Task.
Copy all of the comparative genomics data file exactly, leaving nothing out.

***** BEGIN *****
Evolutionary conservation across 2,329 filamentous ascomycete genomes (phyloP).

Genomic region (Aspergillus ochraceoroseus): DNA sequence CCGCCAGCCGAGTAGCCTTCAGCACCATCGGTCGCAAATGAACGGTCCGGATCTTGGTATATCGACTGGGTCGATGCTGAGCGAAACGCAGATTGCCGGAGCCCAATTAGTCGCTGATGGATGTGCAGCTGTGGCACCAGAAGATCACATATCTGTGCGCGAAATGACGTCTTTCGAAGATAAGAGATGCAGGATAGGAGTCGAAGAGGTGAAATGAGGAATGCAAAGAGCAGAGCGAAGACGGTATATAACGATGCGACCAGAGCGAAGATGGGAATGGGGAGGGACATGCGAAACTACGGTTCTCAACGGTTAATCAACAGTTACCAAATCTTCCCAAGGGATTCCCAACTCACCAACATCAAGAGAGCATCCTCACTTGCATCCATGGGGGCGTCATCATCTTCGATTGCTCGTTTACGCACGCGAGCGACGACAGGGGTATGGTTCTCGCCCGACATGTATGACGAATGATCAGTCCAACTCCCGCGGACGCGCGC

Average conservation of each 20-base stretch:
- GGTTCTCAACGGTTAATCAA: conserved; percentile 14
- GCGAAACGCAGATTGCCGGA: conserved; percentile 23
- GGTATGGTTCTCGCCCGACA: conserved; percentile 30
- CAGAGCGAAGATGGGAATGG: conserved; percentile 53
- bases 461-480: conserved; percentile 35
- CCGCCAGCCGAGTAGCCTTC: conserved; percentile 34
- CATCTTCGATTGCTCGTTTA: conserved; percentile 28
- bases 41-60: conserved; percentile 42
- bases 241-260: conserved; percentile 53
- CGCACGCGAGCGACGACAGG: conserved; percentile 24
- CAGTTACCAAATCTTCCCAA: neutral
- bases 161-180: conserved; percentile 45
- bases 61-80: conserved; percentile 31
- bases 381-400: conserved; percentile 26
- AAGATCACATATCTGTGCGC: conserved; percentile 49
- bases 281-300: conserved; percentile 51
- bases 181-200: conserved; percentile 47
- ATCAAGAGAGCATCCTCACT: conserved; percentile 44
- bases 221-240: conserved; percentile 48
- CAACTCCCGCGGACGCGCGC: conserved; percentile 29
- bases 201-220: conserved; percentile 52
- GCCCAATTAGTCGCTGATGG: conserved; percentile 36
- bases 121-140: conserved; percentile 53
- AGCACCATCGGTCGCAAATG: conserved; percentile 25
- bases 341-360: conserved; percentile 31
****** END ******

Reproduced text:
Evolutionary conservation across 2,329 filamentous ascomycete genomes (phyloP).

Genomic region (Aspergillus ochraceoroseus): DNA sequence CCGCCAGCCGAGTAGCCTTCAGCACCATCGGTCGCAAATGAACGGTCCGGATCTTGGTATATCGACTGGGTCGATGCTGAGCGAAACGCAGATTGCCGGAGCCCAATTAGTCGCTGATGGATGTGCAGCTGTGGCACCAGAAGATCACATATCTGTGCGCGAAATGACGTCTTTCGAAGATAAGAGATGCAGGATAGGAGTCGAAGAGGTGAAATGAGGAATGCAAAGAGCAGAGCGAAGACGGTATATAACGATGCGACCAGAGCGAAGATGGGAATGGGGAGGGACATGCGAAACTACGGTTCTCAACGGTTAATCAACAGTTACCAAATCTTCCCAAGGGATTCCCAACTCACCAACATCAAGAGAGCATCCTCACTTGCATCCATGGGGGCGTCATCATCTTCGATTGCTCGTTTACGCACGCGAGCGACGACAGGGGTATGGTTCTCGCCCGACATGTATGACGAATGATCAGTCCAACTCCCGCGGACGCGCGC

Average conservation of each 20-base stretch:
- GGTTCTCAACGGTTAATCAA: conserved; percentile 14
- GCGAAACGCAGATTGCCGGA: conserved; percentile 23
- GGTATGGTTCTCGCCCGACA: conserved; percentile 30
- CAGAGCGAAGATGGGAATGG: conserved; percentile 53
- bases 461-480: conserved; percentile 35
- CCGCCAGCCGAGTAGCCTTC: conserved; percentile 34
- CATCTTCGATTGCTCGTTTA: conserved; percentile 28
- bases 41-60: conserved; percentile 42
- bases 241-260: conserved; percentile 53
- CGCACGCGAGCGACGACAGG: conserved; percentile 24
- CAGTTACCAAATCTTCCCAA: neutral
- bases 161-180: conserved; percentile 45
- bases 61-80: conserved; percentile 31
- bases 381-400: conserved; percentile 26
- AAGATCACATATCTGTGCGC: conserved; percentile 49
- bases 281-300: conserved; percentile 51
- bases 181-200: conserved; percentile 47
- ATCAAGAGAGCATCCTCACT: conserved; percentile 44
- bases 221-240: conserved; percentile 48
- CAACTCCCGCGGACGCGCGC: conserved; percentile 29
- bases 201-220: conserved; percentile 52
- GCCCAATTAGTCGCTGATGG: conserved; percentile 36
- bases 121-140: conserved; percentile 53
- AGCACCATCGGTCGCAAATG: conserved; percentile 25
- bases 341-360: conserved; percentile 31